The trial court erred in failing to grant defendants’ Anti-SLAPP motion to strike plaintiff’s claims under the UCL and CLRA based on defendants’ allegedly false statements in releases or other statements and advertisements that Michael Jackson was the lead artist on all tracks in a posthumous CD.  CCP 425.17(d)(2) exempts creation or advertisement of dramatic, literary, musical, political or artistic work from CCP 425.17(c)’s commercial speech carve-out from the protections of the Anti-SLAPP statute, CCP 425.16.  However, this decision holds that proving the statement falls within the (d)(2) exemption doesn’t mean it is automatically protected by 425.16(e).  The statement must still be about a matter of public interest or concern to be protected.  Here, defendants’ statements met that standard because who was the lead singer on three tracks had become an issue of public debate.  Also, the plaintiff couldn’t show a probability of success since the First Amendment protected defendants’ speech.  Though made by a seller to a buyer, the statements were about a disputed issue on which the seller had no better knowledge than others, and it was an issue of public and historical concern.  To have required the seller to warn of disagreement on the subject would have been to force the seller to say what it didn’t believe.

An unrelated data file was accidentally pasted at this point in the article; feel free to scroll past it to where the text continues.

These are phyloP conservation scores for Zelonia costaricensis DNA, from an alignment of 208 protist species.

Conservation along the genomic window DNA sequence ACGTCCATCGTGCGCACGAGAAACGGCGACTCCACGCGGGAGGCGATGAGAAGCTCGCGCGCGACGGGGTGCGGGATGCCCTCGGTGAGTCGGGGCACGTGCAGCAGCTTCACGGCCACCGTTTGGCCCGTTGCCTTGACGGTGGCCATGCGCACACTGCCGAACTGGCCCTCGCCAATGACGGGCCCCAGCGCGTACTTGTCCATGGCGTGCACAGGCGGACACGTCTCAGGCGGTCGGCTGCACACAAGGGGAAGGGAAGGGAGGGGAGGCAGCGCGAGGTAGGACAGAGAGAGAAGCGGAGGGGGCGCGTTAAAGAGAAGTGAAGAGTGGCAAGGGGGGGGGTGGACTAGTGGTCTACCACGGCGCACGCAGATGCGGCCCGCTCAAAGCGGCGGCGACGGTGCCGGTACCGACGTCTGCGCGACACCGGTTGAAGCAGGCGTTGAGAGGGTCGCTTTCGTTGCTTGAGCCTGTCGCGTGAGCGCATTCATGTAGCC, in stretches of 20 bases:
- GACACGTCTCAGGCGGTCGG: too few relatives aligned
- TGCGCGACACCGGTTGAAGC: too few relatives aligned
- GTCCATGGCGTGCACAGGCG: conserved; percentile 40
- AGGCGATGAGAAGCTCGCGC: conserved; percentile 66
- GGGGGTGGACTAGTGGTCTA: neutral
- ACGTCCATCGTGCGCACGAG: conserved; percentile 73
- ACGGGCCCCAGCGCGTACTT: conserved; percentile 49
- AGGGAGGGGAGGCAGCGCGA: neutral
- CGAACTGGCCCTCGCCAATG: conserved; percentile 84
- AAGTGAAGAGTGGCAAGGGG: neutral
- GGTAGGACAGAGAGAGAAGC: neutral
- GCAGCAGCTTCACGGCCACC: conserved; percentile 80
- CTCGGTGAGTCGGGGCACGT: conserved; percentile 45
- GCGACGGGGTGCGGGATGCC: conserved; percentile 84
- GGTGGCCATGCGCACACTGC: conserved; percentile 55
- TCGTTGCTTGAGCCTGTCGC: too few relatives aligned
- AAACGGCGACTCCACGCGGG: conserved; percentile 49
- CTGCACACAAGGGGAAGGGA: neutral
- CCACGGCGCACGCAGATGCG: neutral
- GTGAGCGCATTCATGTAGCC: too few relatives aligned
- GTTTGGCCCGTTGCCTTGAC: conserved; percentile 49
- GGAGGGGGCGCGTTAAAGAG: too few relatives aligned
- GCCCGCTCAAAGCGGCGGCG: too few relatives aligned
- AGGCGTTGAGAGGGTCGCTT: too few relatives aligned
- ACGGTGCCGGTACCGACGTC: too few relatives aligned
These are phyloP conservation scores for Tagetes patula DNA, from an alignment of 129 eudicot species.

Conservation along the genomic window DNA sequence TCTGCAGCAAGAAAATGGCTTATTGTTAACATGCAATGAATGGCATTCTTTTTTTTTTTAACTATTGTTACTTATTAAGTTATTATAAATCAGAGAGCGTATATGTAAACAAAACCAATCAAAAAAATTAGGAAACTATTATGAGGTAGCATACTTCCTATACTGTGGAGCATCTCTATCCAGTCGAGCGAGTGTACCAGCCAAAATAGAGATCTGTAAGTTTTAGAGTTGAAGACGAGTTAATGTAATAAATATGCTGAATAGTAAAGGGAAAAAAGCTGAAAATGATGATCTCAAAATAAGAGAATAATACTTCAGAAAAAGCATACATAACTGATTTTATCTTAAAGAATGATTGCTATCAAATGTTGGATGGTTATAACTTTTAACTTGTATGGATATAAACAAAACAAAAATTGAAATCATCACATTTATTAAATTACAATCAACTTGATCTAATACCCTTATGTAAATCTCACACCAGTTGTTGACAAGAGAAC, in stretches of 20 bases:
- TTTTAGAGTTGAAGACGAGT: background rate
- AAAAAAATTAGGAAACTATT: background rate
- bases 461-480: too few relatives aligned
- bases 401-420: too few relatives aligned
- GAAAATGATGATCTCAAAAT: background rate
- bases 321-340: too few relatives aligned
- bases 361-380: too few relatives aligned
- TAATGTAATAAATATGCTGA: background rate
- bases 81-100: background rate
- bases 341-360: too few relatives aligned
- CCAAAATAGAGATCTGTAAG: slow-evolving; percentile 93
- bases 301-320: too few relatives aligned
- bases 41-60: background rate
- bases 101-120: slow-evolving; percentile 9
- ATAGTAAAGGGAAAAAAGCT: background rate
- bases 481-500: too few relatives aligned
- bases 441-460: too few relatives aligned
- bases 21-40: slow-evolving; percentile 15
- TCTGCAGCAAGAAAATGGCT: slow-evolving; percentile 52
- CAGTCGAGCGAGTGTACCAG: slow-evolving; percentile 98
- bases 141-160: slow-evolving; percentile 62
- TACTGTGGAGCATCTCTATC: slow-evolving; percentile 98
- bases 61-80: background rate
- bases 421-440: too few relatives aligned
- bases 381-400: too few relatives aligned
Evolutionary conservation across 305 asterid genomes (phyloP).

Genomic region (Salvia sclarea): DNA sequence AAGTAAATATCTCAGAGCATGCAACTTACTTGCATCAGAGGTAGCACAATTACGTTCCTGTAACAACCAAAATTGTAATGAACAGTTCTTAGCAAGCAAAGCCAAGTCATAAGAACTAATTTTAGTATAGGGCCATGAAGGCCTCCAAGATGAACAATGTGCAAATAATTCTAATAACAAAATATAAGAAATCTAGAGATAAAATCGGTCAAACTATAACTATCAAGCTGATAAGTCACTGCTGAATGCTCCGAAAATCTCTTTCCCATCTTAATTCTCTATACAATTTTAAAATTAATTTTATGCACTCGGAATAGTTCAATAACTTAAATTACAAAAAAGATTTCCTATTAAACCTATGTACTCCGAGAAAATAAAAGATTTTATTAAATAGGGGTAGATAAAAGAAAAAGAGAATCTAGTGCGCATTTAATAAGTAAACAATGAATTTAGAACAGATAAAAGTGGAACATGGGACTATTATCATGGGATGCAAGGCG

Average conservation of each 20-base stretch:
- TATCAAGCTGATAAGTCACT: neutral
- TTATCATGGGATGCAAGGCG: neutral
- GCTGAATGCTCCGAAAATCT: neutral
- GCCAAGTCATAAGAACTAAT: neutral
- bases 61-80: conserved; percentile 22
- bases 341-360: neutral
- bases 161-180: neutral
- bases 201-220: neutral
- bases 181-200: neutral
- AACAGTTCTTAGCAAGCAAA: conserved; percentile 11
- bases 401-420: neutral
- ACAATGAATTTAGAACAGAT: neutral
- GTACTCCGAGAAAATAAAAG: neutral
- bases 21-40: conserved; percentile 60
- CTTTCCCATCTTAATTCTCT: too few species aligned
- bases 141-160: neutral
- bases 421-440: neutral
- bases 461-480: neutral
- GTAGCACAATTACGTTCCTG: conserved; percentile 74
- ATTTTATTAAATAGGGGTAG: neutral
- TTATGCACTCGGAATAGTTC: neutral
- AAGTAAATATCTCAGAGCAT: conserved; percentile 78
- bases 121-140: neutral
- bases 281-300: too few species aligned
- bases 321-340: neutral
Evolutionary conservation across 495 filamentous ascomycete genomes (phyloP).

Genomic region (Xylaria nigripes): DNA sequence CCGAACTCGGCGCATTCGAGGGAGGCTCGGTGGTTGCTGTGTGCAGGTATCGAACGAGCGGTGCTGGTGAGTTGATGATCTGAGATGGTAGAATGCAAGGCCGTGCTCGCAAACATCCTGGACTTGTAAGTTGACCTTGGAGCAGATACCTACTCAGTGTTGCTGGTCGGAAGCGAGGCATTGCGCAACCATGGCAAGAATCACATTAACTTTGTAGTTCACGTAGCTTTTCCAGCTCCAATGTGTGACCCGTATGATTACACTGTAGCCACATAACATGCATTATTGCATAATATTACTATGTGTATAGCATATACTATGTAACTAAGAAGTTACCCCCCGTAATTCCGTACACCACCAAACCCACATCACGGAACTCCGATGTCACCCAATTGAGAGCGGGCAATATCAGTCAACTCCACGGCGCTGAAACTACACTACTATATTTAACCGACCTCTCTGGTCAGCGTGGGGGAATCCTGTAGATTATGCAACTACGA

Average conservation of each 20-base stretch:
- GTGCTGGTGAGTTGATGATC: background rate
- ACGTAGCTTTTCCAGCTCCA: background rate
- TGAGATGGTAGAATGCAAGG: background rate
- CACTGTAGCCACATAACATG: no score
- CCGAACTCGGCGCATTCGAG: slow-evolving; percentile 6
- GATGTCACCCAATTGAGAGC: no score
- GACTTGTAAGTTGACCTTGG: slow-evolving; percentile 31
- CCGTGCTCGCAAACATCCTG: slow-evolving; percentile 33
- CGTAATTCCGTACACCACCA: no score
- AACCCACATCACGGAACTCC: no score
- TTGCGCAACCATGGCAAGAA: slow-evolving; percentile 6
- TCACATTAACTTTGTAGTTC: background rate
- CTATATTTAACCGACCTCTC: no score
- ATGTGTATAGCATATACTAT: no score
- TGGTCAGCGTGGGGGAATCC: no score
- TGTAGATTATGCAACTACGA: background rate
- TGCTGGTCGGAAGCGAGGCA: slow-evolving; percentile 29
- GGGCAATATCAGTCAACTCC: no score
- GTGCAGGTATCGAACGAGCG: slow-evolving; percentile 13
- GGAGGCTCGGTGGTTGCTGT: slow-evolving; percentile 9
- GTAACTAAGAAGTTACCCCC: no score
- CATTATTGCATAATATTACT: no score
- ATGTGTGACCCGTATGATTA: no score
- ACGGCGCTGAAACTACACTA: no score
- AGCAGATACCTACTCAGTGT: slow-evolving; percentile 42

California Court of Appeal, Second District, Division 2 (Lui, P.J.); August 28, 2018 (modified upon denial of rehearing September 13, 2018); 26 Cal. App. 5th 759